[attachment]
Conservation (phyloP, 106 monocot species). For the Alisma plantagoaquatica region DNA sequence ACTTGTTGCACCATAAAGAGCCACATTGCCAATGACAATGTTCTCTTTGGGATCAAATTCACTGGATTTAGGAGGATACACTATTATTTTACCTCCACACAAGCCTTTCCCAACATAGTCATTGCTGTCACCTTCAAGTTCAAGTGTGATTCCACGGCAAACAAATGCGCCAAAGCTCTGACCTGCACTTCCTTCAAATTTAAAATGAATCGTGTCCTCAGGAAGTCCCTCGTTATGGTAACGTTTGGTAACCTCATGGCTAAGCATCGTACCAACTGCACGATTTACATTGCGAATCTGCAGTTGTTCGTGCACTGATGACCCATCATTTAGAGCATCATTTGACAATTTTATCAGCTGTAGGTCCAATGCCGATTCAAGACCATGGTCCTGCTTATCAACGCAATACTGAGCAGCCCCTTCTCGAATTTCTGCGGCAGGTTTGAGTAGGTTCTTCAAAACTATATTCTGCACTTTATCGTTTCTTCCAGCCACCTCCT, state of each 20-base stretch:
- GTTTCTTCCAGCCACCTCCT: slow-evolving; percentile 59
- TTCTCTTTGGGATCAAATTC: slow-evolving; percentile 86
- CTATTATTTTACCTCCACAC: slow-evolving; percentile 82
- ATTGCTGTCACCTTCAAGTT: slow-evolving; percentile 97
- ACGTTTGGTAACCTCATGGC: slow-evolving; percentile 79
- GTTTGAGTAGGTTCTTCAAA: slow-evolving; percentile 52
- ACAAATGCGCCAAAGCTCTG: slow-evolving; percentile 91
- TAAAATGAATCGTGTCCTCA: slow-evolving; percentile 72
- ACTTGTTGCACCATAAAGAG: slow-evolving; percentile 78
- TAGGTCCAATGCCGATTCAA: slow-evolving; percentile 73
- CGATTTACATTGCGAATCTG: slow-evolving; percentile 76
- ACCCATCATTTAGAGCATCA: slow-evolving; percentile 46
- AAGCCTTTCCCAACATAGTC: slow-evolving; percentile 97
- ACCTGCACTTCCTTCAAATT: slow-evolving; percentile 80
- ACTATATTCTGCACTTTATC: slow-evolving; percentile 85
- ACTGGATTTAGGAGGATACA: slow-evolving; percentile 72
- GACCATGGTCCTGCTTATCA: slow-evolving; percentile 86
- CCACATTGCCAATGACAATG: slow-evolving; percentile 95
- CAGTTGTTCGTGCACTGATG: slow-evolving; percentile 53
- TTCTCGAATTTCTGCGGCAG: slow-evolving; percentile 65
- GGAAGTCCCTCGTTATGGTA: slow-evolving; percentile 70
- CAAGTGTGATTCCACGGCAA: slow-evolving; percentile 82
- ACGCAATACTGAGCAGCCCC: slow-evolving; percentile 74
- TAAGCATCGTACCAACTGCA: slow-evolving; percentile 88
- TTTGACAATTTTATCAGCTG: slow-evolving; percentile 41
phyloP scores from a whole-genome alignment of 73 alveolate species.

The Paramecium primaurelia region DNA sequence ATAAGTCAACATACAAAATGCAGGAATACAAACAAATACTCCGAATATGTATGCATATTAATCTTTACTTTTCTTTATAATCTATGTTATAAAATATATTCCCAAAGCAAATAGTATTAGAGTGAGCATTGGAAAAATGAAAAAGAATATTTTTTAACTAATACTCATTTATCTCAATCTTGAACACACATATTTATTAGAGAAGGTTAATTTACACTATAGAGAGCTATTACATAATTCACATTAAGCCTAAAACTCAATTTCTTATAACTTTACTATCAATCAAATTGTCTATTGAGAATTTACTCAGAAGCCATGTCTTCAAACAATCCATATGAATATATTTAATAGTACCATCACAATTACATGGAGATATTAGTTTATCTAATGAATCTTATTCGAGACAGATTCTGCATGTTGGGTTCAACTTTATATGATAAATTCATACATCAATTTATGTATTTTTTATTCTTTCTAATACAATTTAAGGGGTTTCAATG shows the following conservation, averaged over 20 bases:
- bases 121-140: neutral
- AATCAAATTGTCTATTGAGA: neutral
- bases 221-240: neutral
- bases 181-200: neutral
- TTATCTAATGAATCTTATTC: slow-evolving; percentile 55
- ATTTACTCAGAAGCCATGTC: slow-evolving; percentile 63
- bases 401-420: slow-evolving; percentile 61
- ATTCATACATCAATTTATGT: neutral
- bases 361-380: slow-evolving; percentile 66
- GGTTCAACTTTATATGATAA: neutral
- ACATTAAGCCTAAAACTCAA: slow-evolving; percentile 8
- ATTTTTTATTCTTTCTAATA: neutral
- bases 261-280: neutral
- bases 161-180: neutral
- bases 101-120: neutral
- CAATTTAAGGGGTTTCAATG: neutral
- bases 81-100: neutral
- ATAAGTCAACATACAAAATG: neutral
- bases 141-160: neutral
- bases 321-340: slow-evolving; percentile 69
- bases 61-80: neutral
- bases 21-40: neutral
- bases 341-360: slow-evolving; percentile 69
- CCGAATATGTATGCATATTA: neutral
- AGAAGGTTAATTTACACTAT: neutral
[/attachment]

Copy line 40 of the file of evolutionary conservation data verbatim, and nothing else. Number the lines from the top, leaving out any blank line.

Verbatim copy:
- ATTTTTTATTCTTTCTAATA: neutral